While the law is very broad and addresses a number of areas and industries, we believe the following are important to highlight for individuals and their families.

Cash payments

Additional 2020 Recovery Rebate Checks: In addition to the stimulus checks that were provided as part the CARES Act in the spring of 2020, U.S. residents with adjusted gross income up to $75,000 ($150,000 joint filers and $112,500 for heads of household) are eligible for a $600 ($1,200 for joint filers) payment, as well as an additional $600 per child (younger than 17).

There are no minimum income requirements for the payment. Individuals with little or no income are generally eligible provided they are not a dependent of another taxpayer and have a work-eligible Social Security number.

This amount is reduced by $5 for every $100 over the income limit above, so it would be fully phased out for those with incomes over $87,000 (single) and $174,000 (joint filers) with no children.

It is important to think about what stimulus checks can mean for you and your goals. We've outlined our recommendations here.

Unemployment & financial assistance

Increased Benefit Amount: The new legislation provides an additional $300/week payment to each recipient of unemployment insurance, for weeks of unemployment starting after Dec. 26, 2020, and ending on or before March 14, 2021.

Retirement accounts - Back to "Normal"

While the CARES Act included provisions such as removing the early withdrawal penalty from retirement accounts for COVID-19-related distributions, as well as a waiver of 2020 required minimum distributions (RMDs), there were no such provisions in this round of legislation. RMDs will resume in 2021, and the early withdrawal penalty will resume for most distributions taken before age 59½.

Enhanced tax benefits for charitable gifts

$300 Deduction of Cash Contributions
The new legislation extended the above-the-line deduction for cash contributions to charities for those who don't itemize deductions. For 2021, the maximum deduction is $300 for single filers and $600 for joint filers.

Changes to Limits on Charitable Contributions: The new legislation also temporarily extended the increased limits that were permitted in 2020 by the CARES Act.

  • Individuals: For those who itemize their deductions, the 60% of adjusted gross income limit for cash gifts is suspended for 2021.
  • Corporations: The 10% limit on charitable contributions is increased to 25% of taxable income for 2021.

Homeowners, renters and student loan holders

Whether you are a homeowner or a renter, the CARES Act may provide some relief for your situation. Through March 31, 2021, the Centers for Disease Control and Prevention (CDC) has prohibited landlords from evicting tenants who can no longer afford to pay rent, subject to certain conditions. The federal government has also automatically deferred federally held student loan payments through Sept. 30, 2021.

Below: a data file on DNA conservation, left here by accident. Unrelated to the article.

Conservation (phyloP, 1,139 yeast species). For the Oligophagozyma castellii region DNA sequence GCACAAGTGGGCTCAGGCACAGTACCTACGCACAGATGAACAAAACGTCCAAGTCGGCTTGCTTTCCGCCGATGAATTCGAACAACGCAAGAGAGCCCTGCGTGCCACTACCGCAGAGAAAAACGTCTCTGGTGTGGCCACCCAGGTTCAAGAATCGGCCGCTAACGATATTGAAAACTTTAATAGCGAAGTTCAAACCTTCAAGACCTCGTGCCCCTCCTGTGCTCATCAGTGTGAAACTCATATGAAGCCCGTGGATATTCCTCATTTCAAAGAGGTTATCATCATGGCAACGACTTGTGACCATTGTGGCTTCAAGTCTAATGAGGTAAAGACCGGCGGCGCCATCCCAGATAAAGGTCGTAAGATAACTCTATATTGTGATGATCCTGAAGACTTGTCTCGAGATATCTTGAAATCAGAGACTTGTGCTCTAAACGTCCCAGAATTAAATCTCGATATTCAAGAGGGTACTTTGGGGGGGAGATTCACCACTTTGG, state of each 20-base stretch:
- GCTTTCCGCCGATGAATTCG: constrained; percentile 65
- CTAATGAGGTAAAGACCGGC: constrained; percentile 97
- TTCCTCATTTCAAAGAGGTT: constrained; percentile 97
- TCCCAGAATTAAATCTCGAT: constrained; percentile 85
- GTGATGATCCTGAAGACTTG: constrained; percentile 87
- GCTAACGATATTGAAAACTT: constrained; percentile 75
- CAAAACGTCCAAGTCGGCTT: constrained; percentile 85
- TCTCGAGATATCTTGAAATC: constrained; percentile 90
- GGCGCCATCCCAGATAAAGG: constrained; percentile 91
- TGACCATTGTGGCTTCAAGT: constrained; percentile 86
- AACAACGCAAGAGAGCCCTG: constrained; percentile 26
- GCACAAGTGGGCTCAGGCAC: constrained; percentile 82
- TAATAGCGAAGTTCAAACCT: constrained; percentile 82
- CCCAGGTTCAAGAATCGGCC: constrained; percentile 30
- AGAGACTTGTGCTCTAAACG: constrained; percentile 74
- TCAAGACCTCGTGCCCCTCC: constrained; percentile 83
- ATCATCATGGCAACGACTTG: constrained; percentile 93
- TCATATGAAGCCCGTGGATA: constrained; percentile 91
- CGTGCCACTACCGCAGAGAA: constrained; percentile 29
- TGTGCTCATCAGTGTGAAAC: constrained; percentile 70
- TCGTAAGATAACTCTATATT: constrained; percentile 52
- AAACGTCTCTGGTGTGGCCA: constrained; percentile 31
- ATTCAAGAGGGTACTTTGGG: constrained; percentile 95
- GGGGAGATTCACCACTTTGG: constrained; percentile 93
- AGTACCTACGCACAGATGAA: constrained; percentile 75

Student loans/education

  • Loan Payment Suspension
    Suspends payments automatically for federally held student loans through Sept. 30, 2021, with no interest accruing or penalties during the period of suspension.
  • Additional Provisions
    Contains a variety of other emergency-relief provisions related to education, and specifically the impact of many students being sent home mid-semester. For example, it allows universities to make payments to students who were unable to complete work-study programs.

Small-business Owners

Continuation of the Paycheck Protection Program: The new law provides additional funding to the Small Business Administration (SBA) to enable businesses to receive a first or second Paycheck Protection Program (PPP) loan. Eligibility for second PPP loans will be limited to small businesses with 300 or fewer employees that had a decline in gross revenues of 25% or more between comparable quarters in 2019 and 2020. In addition, eligible expenses for loan forgiveness are expanded to include covered operations expenditures, property damage costs, supplier costs and worker protection expenditures incurred during the covered period. The bill also clarified the tax treatment of business expenses paid with PPP proceeds as being tax deductible and simplified the application process for loan forgivability for loans of up to $150,000. Please refer to your local SBA lender for details about the deferral of loan payments and loan forgiveness.

Continuation of Economic Injury Disaster Loan Grant Program: The new law provides additional funding for the $10,000 Economic Injury Disaster Loan (EIDL) Grant Program. Priority for the full amount of the EIDL grant will be given to small businesses (300 or fewer employees) in low-income neighborhoods that had a decline in gross revenue of 30% or more during any eight-week period between March 2, 2020, and Dec. 31, 2021, relative to a comparable eight-week period before March 2, 2020 or during 2019.

  • The bill also extended other provisions, including:
    • Extension of certain deferred payroll taxes
    • Extension of credits for paid and sick family leave
    • Extension of and modifications to the Employee Retention Tax Credit

Partner with your tax professional

As with any decision involving taxes, consult with your tax professional on considerations and impacts to your specific situation. Your financial advisor can partner with them to provide additional financial information that can help in the decision-making process.

Work with your Edward Jones financial advisor to consider key aspects of the CARES Act as part of your financial strategy.

Important Information:

Edward Jones, its employees and financial advisors cannot provide tax or legal advice. You should consult your attorney or qualified tax advisor regarding your situation.